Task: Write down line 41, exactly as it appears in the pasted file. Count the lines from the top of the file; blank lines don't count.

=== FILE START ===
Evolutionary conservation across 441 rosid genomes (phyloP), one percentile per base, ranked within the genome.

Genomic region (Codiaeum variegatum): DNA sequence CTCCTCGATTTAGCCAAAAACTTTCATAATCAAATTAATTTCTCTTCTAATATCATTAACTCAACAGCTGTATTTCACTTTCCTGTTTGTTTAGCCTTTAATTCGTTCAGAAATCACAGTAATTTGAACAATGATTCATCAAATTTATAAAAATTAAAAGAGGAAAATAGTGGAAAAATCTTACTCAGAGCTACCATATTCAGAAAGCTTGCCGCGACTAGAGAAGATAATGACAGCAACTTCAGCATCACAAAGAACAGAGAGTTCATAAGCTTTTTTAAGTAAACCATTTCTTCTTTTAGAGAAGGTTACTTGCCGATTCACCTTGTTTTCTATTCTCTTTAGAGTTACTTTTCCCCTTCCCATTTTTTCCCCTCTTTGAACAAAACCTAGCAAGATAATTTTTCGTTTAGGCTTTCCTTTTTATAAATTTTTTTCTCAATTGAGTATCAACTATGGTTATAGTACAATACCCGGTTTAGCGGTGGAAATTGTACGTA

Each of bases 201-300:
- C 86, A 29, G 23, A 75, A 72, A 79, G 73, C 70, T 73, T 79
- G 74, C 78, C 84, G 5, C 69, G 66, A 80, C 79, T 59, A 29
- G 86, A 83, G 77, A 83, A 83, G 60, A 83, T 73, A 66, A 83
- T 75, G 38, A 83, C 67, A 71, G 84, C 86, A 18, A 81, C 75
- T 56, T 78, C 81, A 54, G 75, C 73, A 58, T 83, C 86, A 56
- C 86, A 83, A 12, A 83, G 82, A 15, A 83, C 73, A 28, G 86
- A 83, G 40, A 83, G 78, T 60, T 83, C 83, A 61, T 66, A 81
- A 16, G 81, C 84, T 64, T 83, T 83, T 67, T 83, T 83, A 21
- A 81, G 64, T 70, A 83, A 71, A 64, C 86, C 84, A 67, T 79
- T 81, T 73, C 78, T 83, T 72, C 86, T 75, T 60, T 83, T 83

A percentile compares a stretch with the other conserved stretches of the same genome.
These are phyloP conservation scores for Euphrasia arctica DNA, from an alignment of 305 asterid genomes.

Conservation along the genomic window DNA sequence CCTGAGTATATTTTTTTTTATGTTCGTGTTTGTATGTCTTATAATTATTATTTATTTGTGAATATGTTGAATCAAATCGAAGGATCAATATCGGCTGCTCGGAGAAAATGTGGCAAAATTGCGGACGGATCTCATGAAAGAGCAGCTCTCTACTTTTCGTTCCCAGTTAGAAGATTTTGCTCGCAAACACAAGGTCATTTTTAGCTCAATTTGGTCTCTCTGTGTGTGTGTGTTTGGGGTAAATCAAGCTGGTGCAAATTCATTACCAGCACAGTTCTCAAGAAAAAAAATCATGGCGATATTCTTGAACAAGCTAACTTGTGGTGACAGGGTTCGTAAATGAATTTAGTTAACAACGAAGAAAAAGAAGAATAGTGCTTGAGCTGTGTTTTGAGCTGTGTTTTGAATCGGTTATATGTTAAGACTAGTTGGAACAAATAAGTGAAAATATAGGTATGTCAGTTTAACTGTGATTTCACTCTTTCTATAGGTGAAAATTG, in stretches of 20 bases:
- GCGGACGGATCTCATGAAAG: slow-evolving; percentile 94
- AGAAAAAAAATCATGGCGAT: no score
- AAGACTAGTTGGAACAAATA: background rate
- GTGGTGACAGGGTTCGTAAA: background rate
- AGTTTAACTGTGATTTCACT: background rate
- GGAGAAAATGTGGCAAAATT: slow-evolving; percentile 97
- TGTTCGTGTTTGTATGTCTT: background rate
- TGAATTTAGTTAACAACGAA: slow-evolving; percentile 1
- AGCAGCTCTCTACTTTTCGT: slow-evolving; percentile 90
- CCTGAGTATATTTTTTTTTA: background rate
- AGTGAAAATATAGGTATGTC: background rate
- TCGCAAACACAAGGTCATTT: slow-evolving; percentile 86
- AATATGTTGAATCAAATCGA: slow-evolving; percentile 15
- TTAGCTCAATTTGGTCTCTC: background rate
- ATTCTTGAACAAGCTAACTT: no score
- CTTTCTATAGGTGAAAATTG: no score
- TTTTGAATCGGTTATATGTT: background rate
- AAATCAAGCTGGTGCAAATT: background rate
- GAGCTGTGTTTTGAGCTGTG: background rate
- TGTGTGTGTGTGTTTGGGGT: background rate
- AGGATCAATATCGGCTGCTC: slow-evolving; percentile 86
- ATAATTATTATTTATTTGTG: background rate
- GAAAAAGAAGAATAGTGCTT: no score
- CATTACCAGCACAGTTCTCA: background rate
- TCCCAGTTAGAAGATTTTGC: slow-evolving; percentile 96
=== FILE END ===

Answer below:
- TCCCAGTTAGAAGATTTTGC: slow-evolving; percentile 96